IDEAS home Printed from https://ideas.repec.org/
MyIDEAS: Login to save this paper or follow this series

Knowledge Flow and Sequential Innovation: Implications for Technology Diffusion, R&D and Market Value

  • Sharon Belenzon

It is shown that spillovers can enhance private returns to innovation if they feed back into the dynamic research of the original inventor (Internalized spillovers), but will always reduce private returns, if the original inventor does not benefit from the advancements other inventors build into the `spilled` knowledge (Externalized spillovers). I empirically identify unique patterns of knowledge flows (based on patent citations), which provide information about whether `spilled` knowledge is reabsorbed by its inventor. A simple model of sequential innovation with dynamic spillovers is developed, which predicts that market value and R&D expenditures should rise with Internalized spillovers and fall with Externalized spillovers. These predications are confirmed using panel data on U.S. firms between 1981 and 2001. To the extent that firms internalize some of the spillovers they create, the classical underinvestment problem in R&D will be mitigated and the central role of spillovers in promoting economic growth will be enhanced.

If you experience problems downloading a file, check if you have the proper application to view it first. In case of further problems read the IDEAS help page. Note that these files are not on the IDEAS site. Please be patient as the files may be large.

File URL: http://www.economics.ox.ac.uk/materials/working_papers/paper259.pdf
Download Restriction: no

Paper provided by University of Oxford, Department of Economics in its series Economics Series Working Papers with number 259.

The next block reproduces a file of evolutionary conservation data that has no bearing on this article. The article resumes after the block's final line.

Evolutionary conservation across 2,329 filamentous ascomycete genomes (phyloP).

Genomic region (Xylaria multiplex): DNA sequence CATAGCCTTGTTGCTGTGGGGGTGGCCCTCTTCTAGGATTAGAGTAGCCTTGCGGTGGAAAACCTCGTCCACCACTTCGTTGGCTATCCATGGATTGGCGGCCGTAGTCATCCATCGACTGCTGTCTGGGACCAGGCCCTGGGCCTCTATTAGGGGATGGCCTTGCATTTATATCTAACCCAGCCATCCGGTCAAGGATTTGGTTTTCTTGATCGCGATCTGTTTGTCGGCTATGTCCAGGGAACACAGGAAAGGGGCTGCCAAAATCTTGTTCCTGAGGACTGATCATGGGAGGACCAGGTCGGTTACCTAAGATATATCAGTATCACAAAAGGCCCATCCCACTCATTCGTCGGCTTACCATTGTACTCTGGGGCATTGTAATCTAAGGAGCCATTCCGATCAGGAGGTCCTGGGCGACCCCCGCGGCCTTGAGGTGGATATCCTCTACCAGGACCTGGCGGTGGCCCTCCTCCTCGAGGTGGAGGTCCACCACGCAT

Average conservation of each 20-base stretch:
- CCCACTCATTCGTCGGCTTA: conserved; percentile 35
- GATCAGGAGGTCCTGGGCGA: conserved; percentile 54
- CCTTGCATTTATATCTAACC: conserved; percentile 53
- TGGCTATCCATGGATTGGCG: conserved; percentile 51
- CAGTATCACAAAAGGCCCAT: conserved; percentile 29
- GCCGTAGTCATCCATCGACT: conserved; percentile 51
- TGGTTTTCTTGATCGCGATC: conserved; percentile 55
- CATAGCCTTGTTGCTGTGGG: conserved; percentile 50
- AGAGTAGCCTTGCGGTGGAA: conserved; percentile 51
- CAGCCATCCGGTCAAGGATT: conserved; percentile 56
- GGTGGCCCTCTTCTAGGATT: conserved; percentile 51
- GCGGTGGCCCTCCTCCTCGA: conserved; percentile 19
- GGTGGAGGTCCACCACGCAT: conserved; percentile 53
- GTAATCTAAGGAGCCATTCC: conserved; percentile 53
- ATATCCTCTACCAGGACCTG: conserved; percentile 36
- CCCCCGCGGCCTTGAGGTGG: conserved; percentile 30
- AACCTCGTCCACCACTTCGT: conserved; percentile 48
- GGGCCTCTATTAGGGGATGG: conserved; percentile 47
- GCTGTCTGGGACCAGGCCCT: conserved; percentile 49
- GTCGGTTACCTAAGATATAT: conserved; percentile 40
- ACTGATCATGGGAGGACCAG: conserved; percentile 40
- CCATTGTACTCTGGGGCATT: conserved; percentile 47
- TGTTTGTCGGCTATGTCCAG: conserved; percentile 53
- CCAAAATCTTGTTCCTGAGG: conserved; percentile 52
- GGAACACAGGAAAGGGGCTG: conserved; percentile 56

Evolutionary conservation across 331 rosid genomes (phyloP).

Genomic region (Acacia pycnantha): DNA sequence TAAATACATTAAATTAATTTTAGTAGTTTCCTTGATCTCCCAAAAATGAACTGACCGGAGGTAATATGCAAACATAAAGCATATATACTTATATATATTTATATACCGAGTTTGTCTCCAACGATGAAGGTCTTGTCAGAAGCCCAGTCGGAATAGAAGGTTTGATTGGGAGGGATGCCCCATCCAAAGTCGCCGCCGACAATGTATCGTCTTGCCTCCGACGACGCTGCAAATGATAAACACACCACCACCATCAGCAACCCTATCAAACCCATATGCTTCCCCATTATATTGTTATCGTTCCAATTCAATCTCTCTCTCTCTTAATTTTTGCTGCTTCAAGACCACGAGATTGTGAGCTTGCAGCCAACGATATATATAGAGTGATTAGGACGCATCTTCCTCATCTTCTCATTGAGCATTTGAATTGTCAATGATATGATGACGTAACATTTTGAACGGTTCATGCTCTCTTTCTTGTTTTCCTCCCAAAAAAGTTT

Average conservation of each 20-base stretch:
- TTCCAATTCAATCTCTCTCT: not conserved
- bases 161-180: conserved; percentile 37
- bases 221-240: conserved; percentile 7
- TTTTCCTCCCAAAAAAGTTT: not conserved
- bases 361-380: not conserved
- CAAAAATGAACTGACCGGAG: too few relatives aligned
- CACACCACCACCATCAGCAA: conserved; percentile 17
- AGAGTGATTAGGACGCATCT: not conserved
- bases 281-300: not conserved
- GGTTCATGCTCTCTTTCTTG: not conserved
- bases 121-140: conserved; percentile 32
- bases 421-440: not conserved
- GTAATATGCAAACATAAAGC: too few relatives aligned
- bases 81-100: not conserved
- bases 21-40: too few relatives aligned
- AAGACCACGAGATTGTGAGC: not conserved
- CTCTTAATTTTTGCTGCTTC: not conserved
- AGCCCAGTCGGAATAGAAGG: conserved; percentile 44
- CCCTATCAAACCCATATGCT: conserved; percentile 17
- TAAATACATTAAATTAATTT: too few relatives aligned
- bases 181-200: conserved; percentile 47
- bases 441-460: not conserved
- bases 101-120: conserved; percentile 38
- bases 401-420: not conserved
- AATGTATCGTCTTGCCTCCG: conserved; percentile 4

as
in new window

Length:
Date of creation: 01 Mar 2006
Date of revision:
Handle: RePEc:oxf:wpaper:259
Contact details of provider: Postal: Manor Rd. Building, Oxford, OX1 3UQ
Web page: http://www.economics.ox.ac.uk/
Email:


More information through EDIRC

No references listed on IDEAS
You can help add them by filling out this form.

This item is not listed on Wikipedia, on a reading list or among the top items on IDEAS.

When requesting a correction, please mention this item's handle: RePEc:oxf:wpaper:259. See general information about how to correct material in RePEc.

For technical questions regarding this item, or to correct its authors, title, abstract, bibliographic or download information, contact: (Monica Birds)

If you have authored this item and are not yet registered with RePEc, we encourage you to do it here. This allows to link your profile to this item. It also allows you to accept potential citations to this item that we are uncertain about.

If references are entirely missing, you can add them using this form.

If the full references list an item that is present in RePEc, but the system did not link to it, you can help with this form.

If you know of missing items citing this one, you can help us creating those links by adding the relevant references in the same way as above, for each refering item. If you are a registered author of this item, you may also want to check the "citations" tab in your profile, as there may be some citations waiting for confirmation.

Please note that corrections may take a couple of weeks to filter through the various RePEc services.

This information is provided to you by IDEAS at the Research Division of the Federal Reserve Bank of St. Louis using RePEc data.